4. How can Jehovah’s people maintain peace of mind and heart in these critical times?
4 We live in the time of the end, in “critical times hard to deal with.” (2 Timothy 3:1) The horsemen foretold in Revelation are riding through the earth—as you can see from the wars, food shortages, and death from sickness. (Revelation 6:3-8) Jehovah’s people are also affected by the conditions around them. So how can you maintain godly peace of mind and heart? By keeping close to the great Source of comfort and peace. As the previous article showed, this requires frequent prayer and supplication. In that way “the peace of God that excels all thought will guard your hearts and your mental powers by means of Christ Jesus.”—Philippians 4:6, 7.
5. Why was Paul sure that “the peace of God” could guard our hearts?
5 The apostle Paul, who wrote those words, had himself endured dangers and difficulties. He had been imprisoned and beaten by Jews and Romans. He was stoned and left for dead. Traveling in those days was risky; Paul was shipwrecked three times, and often he was in danger from highwaymen. He spent many sleepless nights and frequently suffered from cold, hunger, and thirst. Beyond all of that, he daily felt “anxiety for all the congregations.” (2 Corinthians 11:24-28) So Paul knew from wide personal experience how important is “the peace of God” that can guard our hearts.
6. Why is it vital to establish and maintain a warm, intimate bond with our Creator?
6 “The peace of God” can be explained as a sense of tranquillity and serenity, reflecting a good relationship with God. This is so important for Christians, especially when they face persecution or tribulation. Why? Well, all of us are imperfect; hence, when harassed by problems, stress, opposition, or various kinds of setbacks, we could easily become fearful. That might lead to our failing to keep our integrity. Such would bring reproach on God’s name, would cost us Jehovah’s favor, and could lead to our loss of everlasting life. So how vital it is to strive to gain “the peace of God” that will assist us in facing such challenges successfully. That peace certainly is one of the ‘good gifts and perfect presents’ made available by our heavenly Father.—James 1:17.
7, 8. (a) On what is “the peace of God” based, and how does it ‘excel all thought’? (b) How was such peace exemplified in the case of one African brother?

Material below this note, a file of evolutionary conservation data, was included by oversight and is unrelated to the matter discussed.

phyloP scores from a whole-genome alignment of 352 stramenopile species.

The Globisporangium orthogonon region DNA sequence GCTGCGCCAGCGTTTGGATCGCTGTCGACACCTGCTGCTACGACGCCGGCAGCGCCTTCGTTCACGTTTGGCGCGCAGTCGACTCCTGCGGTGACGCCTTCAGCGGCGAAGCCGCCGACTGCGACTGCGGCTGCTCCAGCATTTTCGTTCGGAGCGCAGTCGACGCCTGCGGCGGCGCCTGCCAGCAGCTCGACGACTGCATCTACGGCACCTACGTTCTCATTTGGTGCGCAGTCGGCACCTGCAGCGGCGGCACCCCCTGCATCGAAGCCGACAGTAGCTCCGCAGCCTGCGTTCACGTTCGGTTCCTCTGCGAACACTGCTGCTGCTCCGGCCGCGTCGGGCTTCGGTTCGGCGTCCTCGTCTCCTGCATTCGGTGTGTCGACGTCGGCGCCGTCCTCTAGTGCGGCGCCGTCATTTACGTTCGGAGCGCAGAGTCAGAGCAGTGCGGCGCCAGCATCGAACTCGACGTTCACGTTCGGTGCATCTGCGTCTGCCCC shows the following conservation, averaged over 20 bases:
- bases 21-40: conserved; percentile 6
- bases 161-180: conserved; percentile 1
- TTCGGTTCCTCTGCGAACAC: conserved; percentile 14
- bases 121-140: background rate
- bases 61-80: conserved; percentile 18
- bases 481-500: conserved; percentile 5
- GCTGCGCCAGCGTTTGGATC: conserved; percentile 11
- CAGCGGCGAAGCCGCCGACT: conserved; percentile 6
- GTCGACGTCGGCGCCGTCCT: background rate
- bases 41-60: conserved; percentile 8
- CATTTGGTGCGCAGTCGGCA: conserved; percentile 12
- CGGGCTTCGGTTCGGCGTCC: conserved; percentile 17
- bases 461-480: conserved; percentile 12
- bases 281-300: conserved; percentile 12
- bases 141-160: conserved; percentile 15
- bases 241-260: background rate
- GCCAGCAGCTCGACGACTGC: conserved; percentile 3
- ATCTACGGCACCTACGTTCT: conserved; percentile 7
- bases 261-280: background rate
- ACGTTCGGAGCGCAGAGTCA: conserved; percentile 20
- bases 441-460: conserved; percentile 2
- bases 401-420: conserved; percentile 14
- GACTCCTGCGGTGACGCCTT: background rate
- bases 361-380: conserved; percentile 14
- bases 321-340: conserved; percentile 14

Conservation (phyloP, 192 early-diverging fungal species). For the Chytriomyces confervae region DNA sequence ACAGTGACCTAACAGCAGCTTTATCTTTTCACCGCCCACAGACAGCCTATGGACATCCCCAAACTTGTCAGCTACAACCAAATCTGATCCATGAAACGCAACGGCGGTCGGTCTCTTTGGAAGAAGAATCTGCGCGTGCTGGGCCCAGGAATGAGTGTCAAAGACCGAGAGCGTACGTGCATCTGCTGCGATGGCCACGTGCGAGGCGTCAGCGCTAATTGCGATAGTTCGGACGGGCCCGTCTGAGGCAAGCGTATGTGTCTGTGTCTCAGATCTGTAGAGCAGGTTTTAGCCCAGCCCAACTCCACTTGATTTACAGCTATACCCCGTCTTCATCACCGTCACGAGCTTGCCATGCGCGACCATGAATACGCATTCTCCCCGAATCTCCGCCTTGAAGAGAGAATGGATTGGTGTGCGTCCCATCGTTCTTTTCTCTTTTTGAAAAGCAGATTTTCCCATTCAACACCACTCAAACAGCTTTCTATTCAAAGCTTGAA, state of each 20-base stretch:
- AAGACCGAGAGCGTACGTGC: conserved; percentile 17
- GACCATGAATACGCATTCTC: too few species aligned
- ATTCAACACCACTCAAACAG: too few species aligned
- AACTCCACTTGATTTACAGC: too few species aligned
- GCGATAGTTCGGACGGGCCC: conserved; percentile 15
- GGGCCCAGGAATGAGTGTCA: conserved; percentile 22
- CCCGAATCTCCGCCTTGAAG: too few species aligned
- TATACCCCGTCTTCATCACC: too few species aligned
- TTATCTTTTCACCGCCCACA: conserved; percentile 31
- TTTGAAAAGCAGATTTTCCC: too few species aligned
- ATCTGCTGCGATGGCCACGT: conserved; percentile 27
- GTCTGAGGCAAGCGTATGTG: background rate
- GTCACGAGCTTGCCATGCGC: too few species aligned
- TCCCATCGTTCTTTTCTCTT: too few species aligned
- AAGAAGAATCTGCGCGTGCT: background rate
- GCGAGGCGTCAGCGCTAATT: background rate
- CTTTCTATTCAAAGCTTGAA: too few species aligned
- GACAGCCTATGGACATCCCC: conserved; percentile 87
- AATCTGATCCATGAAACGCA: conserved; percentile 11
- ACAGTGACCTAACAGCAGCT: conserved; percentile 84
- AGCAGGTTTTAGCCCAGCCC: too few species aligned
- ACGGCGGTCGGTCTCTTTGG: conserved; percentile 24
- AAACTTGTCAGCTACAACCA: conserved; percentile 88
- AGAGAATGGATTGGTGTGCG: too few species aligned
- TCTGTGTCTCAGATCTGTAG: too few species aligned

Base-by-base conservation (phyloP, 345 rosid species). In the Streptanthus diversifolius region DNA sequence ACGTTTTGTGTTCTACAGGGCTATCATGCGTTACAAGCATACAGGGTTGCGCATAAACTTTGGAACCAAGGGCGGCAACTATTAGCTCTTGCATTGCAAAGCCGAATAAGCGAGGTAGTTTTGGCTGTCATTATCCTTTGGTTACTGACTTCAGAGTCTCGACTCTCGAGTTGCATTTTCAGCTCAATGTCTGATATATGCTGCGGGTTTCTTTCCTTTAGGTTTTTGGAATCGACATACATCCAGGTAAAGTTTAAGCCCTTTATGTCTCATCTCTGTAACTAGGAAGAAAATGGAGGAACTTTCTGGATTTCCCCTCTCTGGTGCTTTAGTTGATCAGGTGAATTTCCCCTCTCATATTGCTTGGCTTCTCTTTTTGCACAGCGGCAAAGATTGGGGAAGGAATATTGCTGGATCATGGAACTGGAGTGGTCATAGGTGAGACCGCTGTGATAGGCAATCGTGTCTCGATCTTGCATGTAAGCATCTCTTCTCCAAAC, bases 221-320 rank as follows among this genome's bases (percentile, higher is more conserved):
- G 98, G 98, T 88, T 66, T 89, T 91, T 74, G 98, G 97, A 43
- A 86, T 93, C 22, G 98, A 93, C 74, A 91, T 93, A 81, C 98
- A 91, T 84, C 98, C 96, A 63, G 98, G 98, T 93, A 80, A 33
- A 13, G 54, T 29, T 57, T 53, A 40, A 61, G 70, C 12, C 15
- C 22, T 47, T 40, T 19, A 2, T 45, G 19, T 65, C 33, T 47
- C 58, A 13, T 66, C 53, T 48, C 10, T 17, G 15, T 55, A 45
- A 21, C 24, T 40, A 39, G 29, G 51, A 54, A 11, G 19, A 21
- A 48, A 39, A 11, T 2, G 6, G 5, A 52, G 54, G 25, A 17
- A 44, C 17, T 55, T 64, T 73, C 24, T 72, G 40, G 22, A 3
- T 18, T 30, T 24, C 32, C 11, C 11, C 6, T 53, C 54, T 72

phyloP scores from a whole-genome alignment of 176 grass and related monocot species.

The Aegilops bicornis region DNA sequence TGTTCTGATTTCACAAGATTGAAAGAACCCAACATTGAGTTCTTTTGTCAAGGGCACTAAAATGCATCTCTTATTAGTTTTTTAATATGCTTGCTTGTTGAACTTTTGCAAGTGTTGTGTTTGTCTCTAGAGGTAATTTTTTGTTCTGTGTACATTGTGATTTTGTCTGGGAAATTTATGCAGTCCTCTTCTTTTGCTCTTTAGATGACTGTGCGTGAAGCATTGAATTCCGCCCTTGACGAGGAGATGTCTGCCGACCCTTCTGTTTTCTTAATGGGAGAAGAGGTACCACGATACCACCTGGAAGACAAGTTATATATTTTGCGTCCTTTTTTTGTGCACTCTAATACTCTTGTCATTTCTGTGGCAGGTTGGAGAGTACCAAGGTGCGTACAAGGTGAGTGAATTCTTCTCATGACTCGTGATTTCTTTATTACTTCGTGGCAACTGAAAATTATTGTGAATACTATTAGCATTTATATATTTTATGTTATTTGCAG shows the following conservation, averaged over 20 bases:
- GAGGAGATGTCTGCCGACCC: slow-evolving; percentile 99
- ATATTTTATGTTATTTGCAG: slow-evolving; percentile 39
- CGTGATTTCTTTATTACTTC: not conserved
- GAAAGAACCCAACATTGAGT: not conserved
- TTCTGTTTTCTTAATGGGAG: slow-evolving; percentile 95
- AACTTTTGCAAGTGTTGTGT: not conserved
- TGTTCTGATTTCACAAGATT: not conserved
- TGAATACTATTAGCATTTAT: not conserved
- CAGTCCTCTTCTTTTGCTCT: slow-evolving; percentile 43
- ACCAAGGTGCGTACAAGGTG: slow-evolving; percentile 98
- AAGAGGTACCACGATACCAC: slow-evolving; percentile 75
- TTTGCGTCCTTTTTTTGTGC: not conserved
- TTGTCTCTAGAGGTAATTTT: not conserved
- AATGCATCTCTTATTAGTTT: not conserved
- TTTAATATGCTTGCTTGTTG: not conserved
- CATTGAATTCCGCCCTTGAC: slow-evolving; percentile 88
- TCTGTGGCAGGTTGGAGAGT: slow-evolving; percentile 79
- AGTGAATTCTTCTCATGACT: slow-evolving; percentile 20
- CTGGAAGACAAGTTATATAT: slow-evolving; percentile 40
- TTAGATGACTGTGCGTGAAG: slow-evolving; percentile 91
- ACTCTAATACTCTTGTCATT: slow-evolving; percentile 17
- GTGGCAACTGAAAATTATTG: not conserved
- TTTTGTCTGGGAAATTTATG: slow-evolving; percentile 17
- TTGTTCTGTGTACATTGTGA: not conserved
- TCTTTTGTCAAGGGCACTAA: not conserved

7 You may have seen that some people go through life calm and confident. Often this is due to natural ability, family influence, wealth, education, or other such factors. “The peace of God” is very different. It is not based on favorable circumstances, nor does it result from human ability or reasoning. It emanates from God and “excels all thought.” J. B. Phillips’ rendering of Philippians 4:7 is that “the peace of God . . . surpasses human understanding.” Worldly people are often amazed at the way Christians face serious problems, physical harm, or even death.
8 A modern example of this was one of Jehovah’s Witnesses who was conducting a Christian meeting in an African land where the Witnesses, largely at the instigation of local Catholics, were accused of being terrorists. Suddenly, military police with fixed bayonets appeared. They sent the women and children home but began beating the men. The Witness recalls: “I do not have words to describe the manner in which we were treated. The corporal in charge openly declared we would be beaten to death. I received such blows with a wooden club that later I vomited blood for 90 days. But my concern was for the lives of my companions. In prayer I asked Jehovah to care for the lives of these, his sheep,” who all survived. What an example of keeping calm in terrible adversity and of lovingly considering others! Yes, our loving heavenly Father does answer the requests of his faithful servants, granting them his peace. One of the puzzled soldiers in that case remarked that the God of the Witnesses “must be the true one.”
9. What effect can reading the Bible and meditating on it have?
9 In these difficult times, many Christians have problems that make them feel frustrated and discouraged. A fine way to retain peace of mind is to read the Bible and meditate on it. It can infuse one with the strength and determination to push on and stand firm. “The word of God is alive and exerts power.”—Hebrews 4:12.
10. How could being able to recall scriptures be a blessing?
10 Yet, what if adversity overtakes us when the Bible is not available? For example, a Christian might be arrested suddenly and clapped into jail with no Bible. In that case, it would be a real blessing to be able to recall texts such as Philippians 4:6, 7; Proverbs 3:5, 6; 1 Peter 5:6, 7; and Psalm 23. Would you not deeply appreciate being able to recall and ponder over such passages? In the grim setting of a prison, it would be as though Jehovah himself were talking to you. God’s Word can heal hurt minds, fortify faint hearts, and replace mental anguish with peace. (See Psalm 119:165.) Yes, it is very important to implant scriptures in our minds now while we still have opportunity to do so.
11. How did a brother in the Netherlands manifest a need for spiritual food?